Other Methods Of Depreciation
Peter Marshall Bsc (Econ) BA MBIM is a Fellow of the Society of Business Teachers, and an experienced educator in business subjects. He is also a prolific author and his books have been translated and sold worldwide. He lives in London, UK.
The sum of the digits method
This method is more common in the USA than in Britain. It works in the opposite way to the diminishing balance method. The latter applies a constant percentage but to a progressively reducing balance, but the sum of the digits method applies a progressively small percentage to a constant figure (the initial cost figure). It is called the sum of the digits method because it involves summing the individual year numbers in the expected life span of the asset to arrive at the denominator of a fraction to be applied in calculating depreciation each year. The numerator is the year number concerned, in a reverse order.
For example if an asset had an expected useful life of 5 years then in year 1 the numerator would be 5, and in year 2 it would be 4 and so on, until year 5 when the numerator would be 1. Supposing an asset was expected to last 10 years before becoming worthless: we would add 1 + 2 + 3 + 4 + 5 + 6 + 7 + 8 + 9 + 10 = 55. In year one, we would depreciate by multiplying the original value by 10/55, in year 2 by 9/55 and so on until year 10 when we would write it down by only 1/55 of its initial value.
The machine hours method
We divide the initial cost value of a machine by the estimated number of machine hours in its useful life. The depreciation charge is then calculated by multiplying this quotient by the number of hours the machine has been used within the accounting year.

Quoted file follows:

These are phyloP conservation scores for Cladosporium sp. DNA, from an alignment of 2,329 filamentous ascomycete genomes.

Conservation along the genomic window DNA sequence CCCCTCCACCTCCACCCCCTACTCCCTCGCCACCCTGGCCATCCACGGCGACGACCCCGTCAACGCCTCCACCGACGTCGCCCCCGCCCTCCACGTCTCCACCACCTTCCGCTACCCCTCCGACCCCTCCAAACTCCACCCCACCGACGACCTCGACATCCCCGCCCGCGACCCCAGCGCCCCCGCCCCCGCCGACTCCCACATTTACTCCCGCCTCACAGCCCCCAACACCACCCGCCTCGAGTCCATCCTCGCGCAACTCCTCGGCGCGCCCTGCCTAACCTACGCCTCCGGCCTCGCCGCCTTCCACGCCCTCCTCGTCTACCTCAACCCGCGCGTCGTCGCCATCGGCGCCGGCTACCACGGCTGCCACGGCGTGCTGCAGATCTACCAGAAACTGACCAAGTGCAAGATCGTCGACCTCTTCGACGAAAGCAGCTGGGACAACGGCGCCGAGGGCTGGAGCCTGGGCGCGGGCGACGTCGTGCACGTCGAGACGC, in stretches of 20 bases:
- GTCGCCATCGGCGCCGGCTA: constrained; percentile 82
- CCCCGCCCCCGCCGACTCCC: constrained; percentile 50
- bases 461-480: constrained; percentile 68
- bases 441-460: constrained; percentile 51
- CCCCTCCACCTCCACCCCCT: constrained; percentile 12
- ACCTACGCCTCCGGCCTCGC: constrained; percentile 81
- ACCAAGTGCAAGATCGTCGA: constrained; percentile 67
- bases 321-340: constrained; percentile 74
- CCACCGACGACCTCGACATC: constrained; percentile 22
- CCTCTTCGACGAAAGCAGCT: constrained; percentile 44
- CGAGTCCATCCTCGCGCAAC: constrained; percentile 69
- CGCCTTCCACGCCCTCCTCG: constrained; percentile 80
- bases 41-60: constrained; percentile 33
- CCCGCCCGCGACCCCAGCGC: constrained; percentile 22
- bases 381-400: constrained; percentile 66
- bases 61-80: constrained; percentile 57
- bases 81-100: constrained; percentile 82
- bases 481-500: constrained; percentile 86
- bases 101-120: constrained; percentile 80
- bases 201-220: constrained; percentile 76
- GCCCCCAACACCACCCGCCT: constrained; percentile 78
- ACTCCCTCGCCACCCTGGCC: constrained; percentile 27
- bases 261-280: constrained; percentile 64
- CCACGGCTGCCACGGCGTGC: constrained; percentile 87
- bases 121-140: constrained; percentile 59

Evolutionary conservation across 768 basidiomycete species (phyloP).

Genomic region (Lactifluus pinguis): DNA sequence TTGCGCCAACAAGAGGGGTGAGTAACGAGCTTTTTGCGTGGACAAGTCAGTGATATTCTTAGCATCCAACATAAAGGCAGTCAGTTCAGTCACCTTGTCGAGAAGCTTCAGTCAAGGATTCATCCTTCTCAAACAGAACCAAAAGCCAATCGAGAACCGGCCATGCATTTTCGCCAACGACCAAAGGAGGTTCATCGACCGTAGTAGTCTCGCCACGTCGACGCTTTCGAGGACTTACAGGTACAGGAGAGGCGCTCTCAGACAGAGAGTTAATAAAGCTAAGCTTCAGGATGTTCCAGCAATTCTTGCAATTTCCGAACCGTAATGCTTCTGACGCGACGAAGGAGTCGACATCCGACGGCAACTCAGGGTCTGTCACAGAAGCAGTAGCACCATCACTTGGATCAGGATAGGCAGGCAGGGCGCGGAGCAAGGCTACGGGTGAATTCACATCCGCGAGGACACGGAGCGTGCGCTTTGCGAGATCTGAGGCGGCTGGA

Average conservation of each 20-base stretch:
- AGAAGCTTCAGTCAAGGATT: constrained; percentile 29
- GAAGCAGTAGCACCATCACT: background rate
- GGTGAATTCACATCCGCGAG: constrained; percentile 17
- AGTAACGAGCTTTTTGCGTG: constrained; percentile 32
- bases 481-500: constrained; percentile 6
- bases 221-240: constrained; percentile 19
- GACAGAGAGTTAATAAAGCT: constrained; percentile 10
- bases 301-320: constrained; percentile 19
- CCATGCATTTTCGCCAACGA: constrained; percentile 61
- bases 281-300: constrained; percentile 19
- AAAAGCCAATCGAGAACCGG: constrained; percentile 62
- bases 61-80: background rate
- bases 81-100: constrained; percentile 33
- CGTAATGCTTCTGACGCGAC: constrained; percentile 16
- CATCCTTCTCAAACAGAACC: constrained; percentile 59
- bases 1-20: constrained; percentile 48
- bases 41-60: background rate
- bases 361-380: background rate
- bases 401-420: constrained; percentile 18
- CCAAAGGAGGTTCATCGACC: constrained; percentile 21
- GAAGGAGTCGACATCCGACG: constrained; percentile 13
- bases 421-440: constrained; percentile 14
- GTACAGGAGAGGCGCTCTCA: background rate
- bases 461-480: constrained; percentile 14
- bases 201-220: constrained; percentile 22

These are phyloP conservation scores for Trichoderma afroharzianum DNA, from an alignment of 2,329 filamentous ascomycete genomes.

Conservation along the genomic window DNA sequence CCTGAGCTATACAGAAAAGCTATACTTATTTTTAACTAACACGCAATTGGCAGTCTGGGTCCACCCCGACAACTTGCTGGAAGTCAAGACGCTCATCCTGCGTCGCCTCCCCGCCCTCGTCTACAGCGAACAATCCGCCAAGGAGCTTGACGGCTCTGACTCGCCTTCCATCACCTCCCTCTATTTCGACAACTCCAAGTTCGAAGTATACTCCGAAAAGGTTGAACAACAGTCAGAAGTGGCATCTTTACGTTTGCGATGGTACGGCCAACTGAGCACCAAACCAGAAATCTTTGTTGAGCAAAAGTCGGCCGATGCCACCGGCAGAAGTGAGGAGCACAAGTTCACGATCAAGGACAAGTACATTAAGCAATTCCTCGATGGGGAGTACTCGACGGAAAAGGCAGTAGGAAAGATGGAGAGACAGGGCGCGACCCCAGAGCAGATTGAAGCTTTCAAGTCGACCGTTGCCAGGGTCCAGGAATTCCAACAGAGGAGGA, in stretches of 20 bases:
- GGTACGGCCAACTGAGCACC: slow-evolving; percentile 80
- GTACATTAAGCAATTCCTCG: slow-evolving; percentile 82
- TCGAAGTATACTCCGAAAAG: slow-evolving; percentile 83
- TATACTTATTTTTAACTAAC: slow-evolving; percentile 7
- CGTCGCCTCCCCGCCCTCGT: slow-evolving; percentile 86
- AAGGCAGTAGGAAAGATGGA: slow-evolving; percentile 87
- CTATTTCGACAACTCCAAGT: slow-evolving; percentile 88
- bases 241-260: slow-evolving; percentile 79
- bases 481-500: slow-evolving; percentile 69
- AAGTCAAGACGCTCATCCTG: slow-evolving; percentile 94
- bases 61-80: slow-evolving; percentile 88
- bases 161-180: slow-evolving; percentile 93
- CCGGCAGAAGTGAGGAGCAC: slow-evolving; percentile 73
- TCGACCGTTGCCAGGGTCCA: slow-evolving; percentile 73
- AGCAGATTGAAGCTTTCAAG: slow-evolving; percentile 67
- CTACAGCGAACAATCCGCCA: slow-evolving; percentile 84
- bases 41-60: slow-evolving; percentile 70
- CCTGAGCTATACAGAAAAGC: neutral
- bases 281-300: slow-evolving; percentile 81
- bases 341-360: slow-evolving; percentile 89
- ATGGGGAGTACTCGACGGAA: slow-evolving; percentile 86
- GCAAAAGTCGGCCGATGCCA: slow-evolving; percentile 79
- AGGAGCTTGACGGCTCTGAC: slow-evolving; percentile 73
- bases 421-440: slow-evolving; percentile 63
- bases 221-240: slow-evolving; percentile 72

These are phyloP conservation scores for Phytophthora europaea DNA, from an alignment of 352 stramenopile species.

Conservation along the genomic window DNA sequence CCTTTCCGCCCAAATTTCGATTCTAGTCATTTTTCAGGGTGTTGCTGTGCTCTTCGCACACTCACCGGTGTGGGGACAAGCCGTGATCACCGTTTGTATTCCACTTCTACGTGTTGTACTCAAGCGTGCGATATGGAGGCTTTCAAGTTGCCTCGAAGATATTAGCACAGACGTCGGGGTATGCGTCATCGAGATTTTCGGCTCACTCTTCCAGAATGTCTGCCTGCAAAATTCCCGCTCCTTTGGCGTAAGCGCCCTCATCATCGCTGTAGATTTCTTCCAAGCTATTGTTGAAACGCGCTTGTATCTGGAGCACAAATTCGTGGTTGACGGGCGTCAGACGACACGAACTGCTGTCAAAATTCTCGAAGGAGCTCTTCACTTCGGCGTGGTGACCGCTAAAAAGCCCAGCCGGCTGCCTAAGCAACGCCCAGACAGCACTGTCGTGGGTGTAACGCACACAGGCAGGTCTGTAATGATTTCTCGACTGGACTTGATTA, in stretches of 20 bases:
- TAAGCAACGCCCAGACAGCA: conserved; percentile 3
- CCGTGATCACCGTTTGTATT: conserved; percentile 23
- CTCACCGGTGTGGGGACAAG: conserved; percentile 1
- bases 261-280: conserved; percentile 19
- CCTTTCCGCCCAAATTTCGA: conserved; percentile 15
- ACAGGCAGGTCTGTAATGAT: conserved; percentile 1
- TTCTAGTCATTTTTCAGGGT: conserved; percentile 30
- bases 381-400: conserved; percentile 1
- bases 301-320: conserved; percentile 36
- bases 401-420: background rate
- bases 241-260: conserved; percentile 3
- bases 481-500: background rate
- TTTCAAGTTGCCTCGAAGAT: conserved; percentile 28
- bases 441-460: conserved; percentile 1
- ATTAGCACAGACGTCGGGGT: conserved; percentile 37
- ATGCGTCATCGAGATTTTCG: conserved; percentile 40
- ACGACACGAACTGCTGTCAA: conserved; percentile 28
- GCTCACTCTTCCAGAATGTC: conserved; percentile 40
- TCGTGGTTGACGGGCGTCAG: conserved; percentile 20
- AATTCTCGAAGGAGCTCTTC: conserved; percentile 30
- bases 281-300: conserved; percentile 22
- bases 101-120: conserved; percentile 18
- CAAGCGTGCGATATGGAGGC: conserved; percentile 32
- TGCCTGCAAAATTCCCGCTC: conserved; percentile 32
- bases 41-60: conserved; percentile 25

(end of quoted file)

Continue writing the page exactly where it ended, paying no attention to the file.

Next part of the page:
This method is appropriate wherever the erosion of value of an asset is directly related to its usage.
The revaluation method
This method means revaluing the asset each year. It may involve observation, and item counting, and taking into account factors such as current market prices.
It is useful in respect of small tools, for example, for which it would be silly to keep a separate asset account and provision for depreciation account for each little item. Revaluing is also useful in dealing with livestock, for their values go up and down; a dairy cow for example will be less valuable when very young than when fully grown, but then its value will decline as it gets old. Throughout its life this rise and fall in value may be further affected by changes in food prices in the market place. If revaluation is used, no provision for depreciation is needed.
The depletion method
This is used in the adjusting of values of ore bodies, mines, quarries and oil wells. The initial value of the mine, etc is divided by the quantity of ore or mineral that it contained at the beginning; the quotient is then multiplied by the quantity actually mined in the accounting year to give the amount of depletion in value.
The sinking fund method
This method, as well as depreciating an asset’s value in the books, builds up a fund for replacing it at the end of its useful life. A compound interest formula is applied to the estimated cost of replacement at the end of the asset’s life; it shows how much money must be invested each year (outside the firm) to provide the replacement fund when the time comes. This amount is then charged annually to the profit and loss account as depreciation. The credit entry is posted to a depreciation fund account. The amount is then suitably invested and the asset which thereby comes into existence is debited to a depreciation fund investment account, the credit entry obviously going to bank. This method is not popular now because there is so much uncertainty about inflation and interest rates.
The sinking fund with endowment policy method
This is similar but uses an endowment policy to generate the replacement fund on maturity. The premium is payable annually in advance.